Her very specific tale of these families and those times taught me more about Sri Lanka's civil war than a decades worth of newspaper accounts could ever have conveyed. And her universal message of the complexity of war that "There are no martyrs here. It is a war between equally corrupt forces." Despite our almost omnipresent desire to believe in such times that there is a "clear distinction between the cowboys and the Indians, the corrupt administration and the valiant freedom fighters, the democratic government and the raging terrorists." There is not.

As I close the book on the final pages, I regret the loss of these women, I yearn to know more of their lives - and I am profoundly aware that peace, and not victory, is the goal that matters.
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Format: Paperback
I read "Island of a Thousand Mirrors" on a recommendation from a close friend. I wasn't quite prepared for how powerful and brilliant this novel is. It's a great and deep view into the nuances of a culture in a war torn land - delivered with musicality and vivid detail. I was enraptured and read this in mere days (unlikely for me). This is a phenomenal first work by Munaweera. It's both a great artistic achievement, as well as a heavyweight revelation of Sri Lanka's devastating recent struggle.

Cannot recommend highly enough.
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Format: Hardcover Vine Customer Review of Free Product ( What's this? )
I wasn't aware that this book was going to delve so deeply into war and the horrible, despicable horrors of such, but it does with extreme accuracy. I found this book so very difficult to read at times and generally had to take a break to recoup before I could go back for more. This is the kind of book that would be called POWERFUL in the past, but for someone who no longer needs to read about darkness, I just felt this was sad and unnecessary.

The writing is lovely, the author intelligent and specific in her death scenes but it wasn't for me. I no longer have the need to look back, to try and make sense of what came before me. It is over, it was wrong, we must let it go. History is no longer repeating itself, although to the untrained eye, it will continue look that way.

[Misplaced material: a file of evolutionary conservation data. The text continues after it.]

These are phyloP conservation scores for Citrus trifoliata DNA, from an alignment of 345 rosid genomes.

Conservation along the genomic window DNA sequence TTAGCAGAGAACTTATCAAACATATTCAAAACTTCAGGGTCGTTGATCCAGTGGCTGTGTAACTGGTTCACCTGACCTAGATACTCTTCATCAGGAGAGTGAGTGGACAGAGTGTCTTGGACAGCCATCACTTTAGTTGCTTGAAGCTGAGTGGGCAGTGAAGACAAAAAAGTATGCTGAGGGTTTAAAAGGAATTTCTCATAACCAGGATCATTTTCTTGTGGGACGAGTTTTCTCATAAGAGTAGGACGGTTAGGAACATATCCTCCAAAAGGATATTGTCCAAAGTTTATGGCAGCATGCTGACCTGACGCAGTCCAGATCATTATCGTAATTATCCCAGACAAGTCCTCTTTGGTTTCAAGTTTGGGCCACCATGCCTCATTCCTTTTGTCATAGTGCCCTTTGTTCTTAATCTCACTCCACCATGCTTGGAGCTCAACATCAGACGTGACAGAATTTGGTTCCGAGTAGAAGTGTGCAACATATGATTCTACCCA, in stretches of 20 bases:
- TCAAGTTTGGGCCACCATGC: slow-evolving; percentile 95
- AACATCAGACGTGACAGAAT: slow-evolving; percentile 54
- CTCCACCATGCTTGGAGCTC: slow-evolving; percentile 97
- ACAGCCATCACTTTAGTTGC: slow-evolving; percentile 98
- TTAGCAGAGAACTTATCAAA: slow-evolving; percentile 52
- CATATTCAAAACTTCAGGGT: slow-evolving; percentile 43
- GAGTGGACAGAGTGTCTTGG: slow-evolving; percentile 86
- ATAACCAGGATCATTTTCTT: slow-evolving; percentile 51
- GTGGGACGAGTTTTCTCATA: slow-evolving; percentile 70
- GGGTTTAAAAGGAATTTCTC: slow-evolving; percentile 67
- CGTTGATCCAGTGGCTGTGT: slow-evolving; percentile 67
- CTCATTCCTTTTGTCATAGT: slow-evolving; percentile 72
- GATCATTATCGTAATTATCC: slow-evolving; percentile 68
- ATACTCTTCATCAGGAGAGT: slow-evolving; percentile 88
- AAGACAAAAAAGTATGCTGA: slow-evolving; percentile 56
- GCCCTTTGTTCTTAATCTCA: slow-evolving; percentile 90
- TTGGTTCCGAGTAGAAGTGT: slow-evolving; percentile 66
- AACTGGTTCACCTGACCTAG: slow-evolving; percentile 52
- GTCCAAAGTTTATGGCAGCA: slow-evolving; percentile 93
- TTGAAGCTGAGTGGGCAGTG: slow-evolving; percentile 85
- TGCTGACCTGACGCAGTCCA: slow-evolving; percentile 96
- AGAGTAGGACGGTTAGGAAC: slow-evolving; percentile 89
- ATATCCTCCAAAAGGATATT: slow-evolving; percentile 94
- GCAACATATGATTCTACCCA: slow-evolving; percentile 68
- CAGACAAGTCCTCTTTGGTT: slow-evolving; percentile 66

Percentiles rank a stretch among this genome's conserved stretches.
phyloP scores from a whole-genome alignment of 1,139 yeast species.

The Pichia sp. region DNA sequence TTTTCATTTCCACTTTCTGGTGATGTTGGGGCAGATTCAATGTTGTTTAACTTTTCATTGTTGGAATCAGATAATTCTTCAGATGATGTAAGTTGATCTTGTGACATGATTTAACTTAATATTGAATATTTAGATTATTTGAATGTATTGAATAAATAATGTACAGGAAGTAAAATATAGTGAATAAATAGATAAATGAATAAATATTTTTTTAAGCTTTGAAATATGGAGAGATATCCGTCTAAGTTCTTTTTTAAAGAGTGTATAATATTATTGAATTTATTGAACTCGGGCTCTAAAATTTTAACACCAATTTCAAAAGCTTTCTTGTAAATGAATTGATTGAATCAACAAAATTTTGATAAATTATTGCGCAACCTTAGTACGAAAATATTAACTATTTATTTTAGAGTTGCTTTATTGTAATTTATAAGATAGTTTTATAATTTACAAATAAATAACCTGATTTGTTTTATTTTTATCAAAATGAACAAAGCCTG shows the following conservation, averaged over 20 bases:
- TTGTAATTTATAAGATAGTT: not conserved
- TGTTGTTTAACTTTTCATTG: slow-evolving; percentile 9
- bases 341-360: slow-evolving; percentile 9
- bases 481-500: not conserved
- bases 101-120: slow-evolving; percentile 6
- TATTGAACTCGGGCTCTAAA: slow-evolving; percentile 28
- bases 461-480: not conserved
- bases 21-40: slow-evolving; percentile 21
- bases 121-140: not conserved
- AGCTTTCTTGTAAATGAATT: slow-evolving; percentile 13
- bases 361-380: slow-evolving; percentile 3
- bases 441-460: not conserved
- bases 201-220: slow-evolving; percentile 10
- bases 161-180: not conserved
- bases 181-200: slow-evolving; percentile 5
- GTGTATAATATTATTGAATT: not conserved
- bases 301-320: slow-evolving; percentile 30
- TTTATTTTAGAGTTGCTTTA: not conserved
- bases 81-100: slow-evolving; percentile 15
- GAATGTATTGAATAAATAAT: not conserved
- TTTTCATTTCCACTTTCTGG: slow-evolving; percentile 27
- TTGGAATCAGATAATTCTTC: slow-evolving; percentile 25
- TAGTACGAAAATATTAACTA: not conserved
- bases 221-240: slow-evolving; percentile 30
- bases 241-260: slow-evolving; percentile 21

"We take the children because they are easily trainable, eager to follow orders after a few weeks, small and agile enough to slip over the land unseen, and catch the enemy off guard. We take them because soldiers, no matter how battle hardened, always hesitate before children. And that moment of hesitation often grants us victory. As we leave, the villagers avert their eyes. They know that without us the children have no hope, yet still they are silently distraught."
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Format: Paperback
I was impressed page after page with Munaweera's command of metaphor and description. I've never been to Sri Lanka, but her words put me there -- at that exact place, at that time, with these specific characters. It's a major accomplishment of lyrical description and sensory evocation. I have to admit that I couldn't always follow the various characters throughout the books' story threads -- but that's mainly because I'm not very good about following plots no matter the medium (books, movies, etc.). I'm terrible about following story. What kept me hooked on this novel was the writing itself, the striving and heartbreak and aspirations of its characters through tumultuous periods. There is a kind of romanticism in the book too -- not that it romanticizes war and bloodshed at all -- but there's a sense that life is worth living and experiencing, that the world is beautiful for all its terrors and griefs. That simple belief, shared by the two principal women in the book, is what endeared them to me. Also, the writing is just poetry -- and that's worth my overcoming any obstacles with plot and story. Really inspiring writing.